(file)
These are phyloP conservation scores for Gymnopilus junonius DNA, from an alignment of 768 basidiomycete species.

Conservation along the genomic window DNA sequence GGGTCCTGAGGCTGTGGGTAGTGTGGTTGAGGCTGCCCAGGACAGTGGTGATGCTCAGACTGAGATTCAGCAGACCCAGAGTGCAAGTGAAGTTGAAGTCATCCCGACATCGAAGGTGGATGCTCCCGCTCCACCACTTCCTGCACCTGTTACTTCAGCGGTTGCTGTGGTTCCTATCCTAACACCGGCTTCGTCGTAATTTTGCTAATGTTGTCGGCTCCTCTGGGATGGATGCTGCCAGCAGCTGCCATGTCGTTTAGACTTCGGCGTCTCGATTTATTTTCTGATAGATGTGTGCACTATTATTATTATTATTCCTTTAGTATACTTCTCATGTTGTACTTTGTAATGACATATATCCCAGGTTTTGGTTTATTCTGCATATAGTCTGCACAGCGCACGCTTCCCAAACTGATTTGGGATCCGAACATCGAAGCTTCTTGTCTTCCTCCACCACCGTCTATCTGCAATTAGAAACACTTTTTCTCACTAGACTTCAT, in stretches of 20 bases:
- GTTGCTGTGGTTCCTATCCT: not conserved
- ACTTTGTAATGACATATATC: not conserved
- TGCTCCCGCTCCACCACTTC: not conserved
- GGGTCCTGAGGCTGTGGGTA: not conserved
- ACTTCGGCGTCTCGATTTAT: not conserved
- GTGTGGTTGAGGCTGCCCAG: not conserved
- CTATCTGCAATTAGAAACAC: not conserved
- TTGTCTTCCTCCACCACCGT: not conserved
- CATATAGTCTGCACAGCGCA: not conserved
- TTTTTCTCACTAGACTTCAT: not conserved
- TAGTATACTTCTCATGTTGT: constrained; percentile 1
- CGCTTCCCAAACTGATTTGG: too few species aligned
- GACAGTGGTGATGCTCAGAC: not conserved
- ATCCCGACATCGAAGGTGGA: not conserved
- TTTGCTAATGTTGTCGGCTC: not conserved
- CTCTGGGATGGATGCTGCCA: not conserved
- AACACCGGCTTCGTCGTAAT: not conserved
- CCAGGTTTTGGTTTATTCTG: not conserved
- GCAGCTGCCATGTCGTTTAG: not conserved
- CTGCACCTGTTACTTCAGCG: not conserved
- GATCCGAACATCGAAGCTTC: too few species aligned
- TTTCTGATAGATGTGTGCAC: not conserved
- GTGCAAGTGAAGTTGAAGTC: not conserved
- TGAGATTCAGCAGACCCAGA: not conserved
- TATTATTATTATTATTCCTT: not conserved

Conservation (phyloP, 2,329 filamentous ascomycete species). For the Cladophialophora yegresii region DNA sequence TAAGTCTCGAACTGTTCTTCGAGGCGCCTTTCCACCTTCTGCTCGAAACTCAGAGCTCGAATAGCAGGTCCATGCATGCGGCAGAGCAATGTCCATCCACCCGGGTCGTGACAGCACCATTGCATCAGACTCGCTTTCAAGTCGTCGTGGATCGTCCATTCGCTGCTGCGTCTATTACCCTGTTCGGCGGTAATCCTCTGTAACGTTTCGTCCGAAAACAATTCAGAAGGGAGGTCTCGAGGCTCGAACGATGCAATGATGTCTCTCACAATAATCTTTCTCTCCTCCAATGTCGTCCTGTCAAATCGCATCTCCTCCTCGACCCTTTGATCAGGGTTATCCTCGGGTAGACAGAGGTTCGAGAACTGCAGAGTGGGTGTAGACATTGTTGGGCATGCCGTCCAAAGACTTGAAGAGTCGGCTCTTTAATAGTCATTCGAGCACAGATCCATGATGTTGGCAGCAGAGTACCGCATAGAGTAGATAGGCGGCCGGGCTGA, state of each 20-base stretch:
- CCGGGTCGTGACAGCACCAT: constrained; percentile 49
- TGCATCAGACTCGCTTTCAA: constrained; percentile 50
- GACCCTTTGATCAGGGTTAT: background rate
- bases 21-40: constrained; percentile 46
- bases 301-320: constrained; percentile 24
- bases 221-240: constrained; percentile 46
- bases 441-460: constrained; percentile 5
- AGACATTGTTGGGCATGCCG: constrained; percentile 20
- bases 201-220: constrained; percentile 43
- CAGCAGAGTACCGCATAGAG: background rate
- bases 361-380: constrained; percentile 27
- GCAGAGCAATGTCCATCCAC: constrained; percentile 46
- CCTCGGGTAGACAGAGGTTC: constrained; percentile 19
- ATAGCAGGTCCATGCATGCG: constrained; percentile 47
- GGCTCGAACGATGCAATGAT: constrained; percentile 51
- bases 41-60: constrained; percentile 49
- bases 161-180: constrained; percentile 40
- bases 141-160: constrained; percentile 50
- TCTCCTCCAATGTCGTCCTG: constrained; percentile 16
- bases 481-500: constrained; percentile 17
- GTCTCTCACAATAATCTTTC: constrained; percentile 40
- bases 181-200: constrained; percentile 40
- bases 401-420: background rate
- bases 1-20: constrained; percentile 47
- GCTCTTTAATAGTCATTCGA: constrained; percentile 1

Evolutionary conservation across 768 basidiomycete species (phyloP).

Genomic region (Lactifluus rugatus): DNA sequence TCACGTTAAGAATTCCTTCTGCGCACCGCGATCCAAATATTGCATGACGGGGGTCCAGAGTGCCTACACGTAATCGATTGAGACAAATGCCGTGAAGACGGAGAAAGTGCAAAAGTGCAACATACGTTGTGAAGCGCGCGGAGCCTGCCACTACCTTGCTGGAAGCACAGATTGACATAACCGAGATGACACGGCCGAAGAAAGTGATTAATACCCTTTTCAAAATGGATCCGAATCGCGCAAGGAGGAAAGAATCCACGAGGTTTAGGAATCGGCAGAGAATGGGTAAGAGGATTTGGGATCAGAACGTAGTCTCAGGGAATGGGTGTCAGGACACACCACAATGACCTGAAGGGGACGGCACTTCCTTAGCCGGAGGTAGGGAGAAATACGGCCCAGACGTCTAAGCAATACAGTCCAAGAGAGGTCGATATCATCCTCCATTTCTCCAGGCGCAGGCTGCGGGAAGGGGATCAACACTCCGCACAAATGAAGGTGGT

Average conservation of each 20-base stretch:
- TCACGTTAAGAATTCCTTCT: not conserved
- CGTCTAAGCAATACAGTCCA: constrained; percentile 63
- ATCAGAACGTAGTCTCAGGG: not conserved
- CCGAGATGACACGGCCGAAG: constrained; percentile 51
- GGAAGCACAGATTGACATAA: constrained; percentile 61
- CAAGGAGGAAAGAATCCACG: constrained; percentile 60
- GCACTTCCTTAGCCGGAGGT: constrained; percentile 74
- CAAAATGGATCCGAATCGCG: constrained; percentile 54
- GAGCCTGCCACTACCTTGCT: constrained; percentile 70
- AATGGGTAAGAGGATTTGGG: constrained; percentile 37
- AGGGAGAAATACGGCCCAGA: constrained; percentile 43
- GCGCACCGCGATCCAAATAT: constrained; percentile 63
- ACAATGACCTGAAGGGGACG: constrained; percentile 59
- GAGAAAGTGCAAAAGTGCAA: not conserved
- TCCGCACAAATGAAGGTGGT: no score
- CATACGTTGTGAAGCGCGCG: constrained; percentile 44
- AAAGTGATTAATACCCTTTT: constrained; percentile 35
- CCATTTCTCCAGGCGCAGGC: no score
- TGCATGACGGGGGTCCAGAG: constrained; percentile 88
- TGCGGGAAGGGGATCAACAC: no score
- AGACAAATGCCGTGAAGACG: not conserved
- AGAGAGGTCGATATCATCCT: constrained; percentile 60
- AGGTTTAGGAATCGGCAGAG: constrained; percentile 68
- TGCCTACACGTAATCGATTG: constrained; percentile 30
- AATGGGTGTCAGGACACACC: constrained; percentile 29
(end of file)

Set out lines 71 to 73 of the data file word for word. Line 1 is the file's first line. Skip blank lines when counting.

- TCCGCACAAATGAAGGTGGT: no score
- CATACGTTGTGAAGCGCGCG: constrained; percentile 44
- AAAGTGATTAATACCCTTTT: constrained; percentile 35